Metropolitan Community Church of Columbia, S.C.
Readings for the 22nd Sunday after Pentecost: Hebrews 7:23-28, Mark 10:46-52
Forgive the stereotype, dear friends, but let me begin today with a story about a little old lady.
Age had robbed her of much of her sight, so her sons wanted to do something really nice for her.
Again, forgive the stereotype, but as men often do, they competed with one another. The first son bought her a 15-room mansion, thinking this would surely be the best gift that any of them could offer. Her second son bought her a beautiful Mercedes with a chauffeur included, thinking this would certainly win mom’s approval. Her youngest son had to do something even better if he were to compete. So he bought her a parrot, one that had been in training for 15 years to memorize the entire bible.
You could ask that parrot any verse in scripture, and he could quote it word for word.
Well, the little old lady went to the first son and said, “Son, the house is undoubtedly gorgeous, but it’s really much too big for me. I don’t need the mansion, but thank you anyway.”
She then confronted her second son.
“The car is undoubtedly beautiful. It has everything anyone could ever want. But I don’t drive, and I really don’t like the chauffeur. So please return the car.”
Finally, she went to son number three and said: “Son, I just want to thank you for your most thoughtful gift. That chicken was delicious.”
I share this story as a reminder, dear friends, that we’re all blind in some ways. It is the human condition. Physically, emotionally, spiritually — truth be known we cannot always tell one bird from another. Truth be known, we cannot always tell a theologically educated parrot from some good ol’ fried chicken. Our limited vision can bring about some strange consequences and, yes, if we let it, some unexpected blessings.
My partner Kevin’s mom shared with us recently that as she ages and as her sight dims, she’s found she needs to clean her house less often. She likes that — she no longer sees the dust — which she realizes is a good thing. For her, it’s simply delicious.
Dear friends, I believe we’re very much like the beggar in today’s good news. On this side of heaven — we’re very much like Bartimaeus. Our brother Bart — blind beggar Bart — if you will. And I’m convinced that’s a good thing — if we allow God to bless our blindness.
For some reason, known clearly only by God, we didn’t get 20/20 vision in all things on this side of glory. Scientists estimate that our universe may have 100 billion or so galaxies. It’s safe to assume that each of those 100 billion galaxies has at least 100 billion stars in it. So how many of those stars have we actually counted? How many of them have we seen? God — our priest forever in heaven — knows intimately each star.
Scientists tell us that our kitty cats see better than we do — that’s why they wander at night — it doesn’t look as dark to them. Truth is that goldfish — scientists tell us — see better than we do. Goldfish — they live short — seemingly uneventful lives — and then they get flushed. And yet, they see better than we do.
God understands all of this — and god knows each of us intimately. Our god — our priest forever in heaven — understands the human condition.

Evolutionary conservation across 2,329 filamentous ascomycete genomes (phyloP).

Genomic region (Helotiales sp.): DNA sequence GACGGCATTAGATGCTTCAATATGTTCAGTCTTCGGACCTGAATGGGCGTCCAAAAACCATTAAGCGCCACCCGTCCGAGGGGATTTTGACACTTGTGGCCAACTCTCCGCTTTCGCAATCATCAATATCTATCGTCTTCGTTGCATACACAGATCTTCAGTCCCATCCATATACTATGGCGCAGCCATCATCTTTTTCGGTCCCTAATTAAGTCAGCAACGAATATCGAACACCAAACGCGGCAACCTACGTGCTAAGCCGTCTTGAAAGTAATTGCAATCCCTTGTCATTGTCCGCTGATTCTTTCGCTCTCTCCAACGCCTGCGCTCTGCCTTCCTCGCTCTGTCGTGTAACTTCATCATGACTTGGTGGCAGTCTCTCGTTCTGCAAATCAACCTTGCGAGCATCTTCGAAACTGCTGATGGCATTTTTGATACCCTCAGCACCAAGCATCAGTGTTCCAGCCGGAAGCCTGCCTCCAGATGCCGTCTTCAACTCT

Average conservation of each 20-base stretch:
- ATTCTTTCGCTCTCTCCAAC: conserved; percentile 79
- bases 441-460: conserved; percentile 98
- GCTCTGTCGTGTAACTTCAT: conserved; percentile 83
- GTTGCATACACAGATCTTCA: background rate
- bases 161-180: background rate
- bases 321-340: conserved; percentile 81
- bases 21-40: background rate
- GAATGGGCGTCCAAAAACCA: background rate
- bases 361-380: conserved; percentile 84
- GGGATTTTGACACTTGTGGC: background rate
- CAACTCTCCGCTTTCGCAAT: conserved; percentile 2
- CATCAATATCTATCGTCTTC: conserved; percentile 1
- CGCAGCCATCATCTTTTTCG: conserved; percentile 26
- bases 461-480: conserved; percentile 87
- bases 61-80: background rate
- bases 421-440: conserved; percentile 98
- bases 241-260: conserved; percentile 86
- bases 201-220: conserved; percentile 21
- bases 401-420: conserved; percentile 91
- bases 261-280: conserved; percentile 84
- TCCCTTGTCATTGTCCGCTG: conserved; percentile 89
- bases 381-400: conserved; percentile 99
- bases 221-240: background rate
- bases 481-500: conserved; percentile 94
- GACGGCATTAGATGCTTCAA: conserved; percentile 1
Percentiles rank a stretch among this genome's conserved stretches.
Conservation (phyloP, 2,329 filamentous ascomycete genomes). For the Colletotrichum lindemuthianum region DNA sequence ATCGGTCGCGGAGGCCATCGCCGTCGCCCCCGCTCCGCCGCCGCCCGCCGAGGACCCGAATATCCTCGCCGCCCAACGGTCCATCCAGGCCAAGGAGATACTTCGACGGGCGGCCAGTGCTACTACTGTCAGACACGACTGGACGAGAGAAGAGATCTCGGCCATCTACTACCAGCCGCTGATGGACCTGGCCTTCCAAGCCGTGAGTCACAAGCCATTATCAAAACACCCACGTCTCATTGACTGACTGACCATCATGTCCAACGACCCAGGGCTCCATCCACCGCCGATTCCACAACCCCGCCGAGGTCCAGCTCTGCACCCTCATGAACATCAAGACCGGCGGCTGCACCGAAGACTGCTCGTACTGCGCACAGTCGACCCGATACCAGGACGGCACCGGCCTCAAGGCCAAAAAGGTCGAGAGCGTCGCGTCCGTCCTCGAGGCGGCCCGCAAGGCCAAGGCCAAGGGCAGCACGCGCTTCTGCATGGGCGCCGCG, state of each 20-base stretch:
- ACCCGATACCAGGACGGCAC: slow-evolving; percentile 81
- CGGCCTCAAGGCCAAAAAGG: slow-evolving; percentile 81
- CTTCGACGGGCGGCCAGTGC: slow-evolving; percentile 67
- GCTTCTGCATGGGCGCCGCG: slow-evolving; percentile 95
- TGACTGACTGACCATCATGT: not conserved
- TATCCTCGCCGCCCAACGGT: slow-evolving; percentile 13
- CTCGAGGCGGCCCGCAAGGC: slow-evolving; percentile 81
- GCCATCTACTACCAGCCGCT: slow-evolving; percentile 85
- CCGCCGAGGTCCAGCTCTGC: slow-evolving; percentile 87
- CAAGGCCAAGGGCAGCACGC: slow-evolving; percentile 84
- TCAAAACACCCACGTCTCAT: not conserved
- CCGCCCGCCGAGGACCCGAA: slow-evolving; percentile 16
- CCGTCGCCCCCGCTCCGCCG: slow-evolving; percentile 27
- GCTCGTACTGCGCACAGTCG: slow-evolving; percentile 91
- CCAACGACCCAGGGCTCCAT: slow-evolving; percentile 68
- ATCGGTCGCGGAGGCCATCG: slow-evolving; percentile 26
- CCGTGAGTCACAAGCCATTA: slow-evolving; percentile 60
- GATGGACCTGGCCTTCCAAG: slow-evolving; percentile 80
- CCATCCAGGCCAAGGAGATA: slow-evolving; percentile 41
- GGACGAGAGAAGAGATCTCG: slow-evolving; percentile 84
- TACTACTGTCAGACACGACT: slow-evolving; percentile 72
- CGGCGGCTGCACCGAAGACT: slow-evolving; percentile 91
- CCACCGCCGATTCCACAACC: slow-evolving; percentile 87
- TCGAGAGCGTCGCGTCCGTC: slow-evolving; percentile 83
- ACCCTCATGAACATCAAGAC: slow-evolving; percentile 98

We are visually impaired in body, mind and spirit. Be suspicious, dear friends, of any religious institution, any denominational structure or any body of faith that claims perfect, 20/20, spiritual insight. Be suspicious — cry fowl — this may be nothing more than a well-trained parrot.
The good news for today is that God can and indeed will and indeed does and indeed desires to bless our earthly blindness. But we first have to accept what we cannot see. We have to recognize our need for better vision.
I ask you who in today’s good news is the more visually impaired? Is it Bartimaeus, a mortal with hardly a name — just the son of Timaeus — a mortal with little more than a label? One who has been forced day after day, year after year to sit by this busy road and to beg for food to survive yet another hour?
Or is it the crowd, including all of those many, many earthly priests, who have traveled to and from Jericho, making their religious pilgrimages — fulfilling their institutional obligations — year after year after year? Those who have tossed coins sporadically at the mortal with hardly a name? More times than not they have just passed — no longer seeing him or much of anything else of lasting significance.
Or if they do acknowledge him, drawing some strange comfort in the world as it is. At least they’re not a blind beggar along the roadside. At least they’re not like him. And, my goodness, haven’t they done their duty? They toss him a coin now and then. Something to keep him quiet — what more can he expect? They tolerate him — they let him beg along the roadside. He can’t marry, mind you. He certainly can’t be ordained. But they might bury him — as long as he stays a blind beggar along the roadside.
I ask you who is more visually impaired? The beggar who cries out to god — who cries for help — who cries for mercy — who refuses to be silent? Or, those who wish he’d just shut up? Just stop talking about it, they might say — not unlike the earthly priest at the big, old, fancy, uptown Episcopal church. I wish we’d just stop talking about it, he writes. Too much noise, he insists — haven’t we talked about it enough?